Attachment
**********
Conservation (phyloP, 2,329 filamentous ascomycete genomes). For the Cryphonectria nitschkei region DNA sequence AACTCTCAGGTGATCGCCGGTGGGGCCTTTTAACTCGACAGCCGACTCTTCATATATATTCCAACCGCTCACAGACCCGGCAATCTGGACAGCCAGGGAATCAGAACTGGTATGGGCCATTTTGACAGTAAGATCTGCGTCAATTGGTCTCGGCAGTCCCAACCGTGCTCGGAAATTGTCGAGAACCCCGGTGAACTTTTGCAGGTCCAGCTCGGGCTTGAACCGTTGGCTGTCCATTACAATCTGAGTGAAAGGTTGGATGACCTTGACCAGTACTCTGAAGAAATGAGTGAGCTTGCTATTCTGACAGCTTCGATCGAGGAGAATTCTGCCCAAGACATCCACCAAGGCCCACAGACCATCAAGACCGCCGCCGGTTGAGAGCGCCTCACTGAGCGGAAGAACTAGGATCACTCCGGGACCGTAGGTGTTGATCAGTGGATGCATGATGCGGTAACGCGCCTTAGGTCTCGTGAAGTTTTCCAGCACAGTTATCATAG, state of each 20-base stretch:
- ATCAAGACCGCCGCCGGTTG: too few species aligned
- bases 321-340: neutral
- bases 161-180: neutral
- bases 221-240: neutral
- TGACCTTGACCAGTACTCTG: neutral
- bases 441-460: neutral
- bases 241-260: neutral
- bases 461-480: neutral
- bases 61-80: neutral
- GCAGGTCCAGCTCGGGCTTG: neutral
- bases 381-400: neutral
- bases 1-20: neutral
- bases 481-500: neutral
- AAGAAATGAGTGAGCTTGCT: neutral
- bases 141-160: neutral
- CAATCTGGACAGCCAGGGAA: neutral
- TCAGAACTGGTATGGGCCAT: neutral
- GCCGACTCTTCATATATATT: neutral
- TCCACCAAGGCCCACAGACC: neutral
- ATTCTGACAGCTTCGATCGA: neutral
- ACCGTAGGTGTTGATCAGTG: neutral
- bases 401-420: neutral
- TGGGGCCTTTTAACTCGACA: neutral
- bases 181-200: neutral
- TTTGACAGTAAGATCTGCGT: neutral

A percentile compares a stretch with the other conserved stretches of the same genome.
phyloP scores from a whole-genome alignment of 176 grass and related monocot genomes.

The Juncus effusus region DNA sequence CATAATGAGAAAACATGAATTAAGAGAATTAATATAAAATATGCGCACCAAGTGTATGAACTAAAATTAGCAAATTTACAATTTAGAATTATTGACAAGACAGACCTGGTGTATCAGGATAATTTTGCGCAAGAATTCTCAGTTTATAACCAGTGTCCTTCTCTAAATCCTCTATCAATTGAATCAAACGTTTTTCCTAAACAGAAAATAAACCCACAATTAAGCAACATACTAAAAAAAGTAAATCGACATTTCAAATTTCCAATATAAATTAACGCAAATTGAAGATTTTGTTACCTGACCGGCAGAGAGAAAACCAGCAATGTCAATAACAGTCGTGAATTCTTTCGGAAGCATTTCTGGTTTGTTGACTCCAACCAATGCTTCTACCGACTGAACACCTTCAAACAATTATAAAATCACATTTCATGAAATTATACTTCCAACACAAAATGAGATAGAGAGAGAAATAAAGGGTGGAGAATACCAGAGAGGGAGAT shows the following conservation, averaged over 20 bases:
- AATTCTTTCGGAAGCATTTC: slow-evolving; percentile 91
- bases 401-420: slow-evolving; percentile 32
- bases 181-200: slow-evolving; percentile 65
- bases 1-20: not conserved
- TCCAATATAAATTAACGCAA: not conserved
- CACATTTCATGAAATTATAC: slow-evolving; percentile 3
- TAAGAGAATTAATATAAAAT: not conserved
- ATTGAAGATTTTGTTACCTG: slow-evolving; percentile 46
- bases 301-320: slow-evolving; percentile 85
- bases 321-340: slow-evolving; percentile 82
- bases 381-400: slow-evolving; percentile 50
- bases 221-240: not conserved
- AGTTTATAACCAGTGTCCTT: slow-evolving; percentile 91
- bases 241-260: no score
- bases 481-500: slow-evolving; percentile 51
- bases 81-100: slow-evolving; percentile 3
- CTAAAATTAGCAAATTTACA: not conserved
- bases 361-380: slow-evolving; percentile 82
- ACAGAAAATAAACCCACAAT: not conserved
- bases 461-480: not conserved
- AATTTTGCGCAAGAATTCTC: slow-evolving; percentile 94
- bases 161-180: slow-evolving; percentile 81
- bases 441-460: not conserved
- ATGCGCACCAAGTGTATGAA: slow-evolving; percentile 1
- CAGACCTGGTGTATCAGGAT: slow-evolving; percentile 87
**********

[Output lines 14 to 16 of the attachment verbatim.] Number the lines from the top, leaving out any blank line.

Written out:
- bases 481-500: neutral
- AAGAAATGAGTGAGCTTGCT: neutral
- bases 141-160: neutral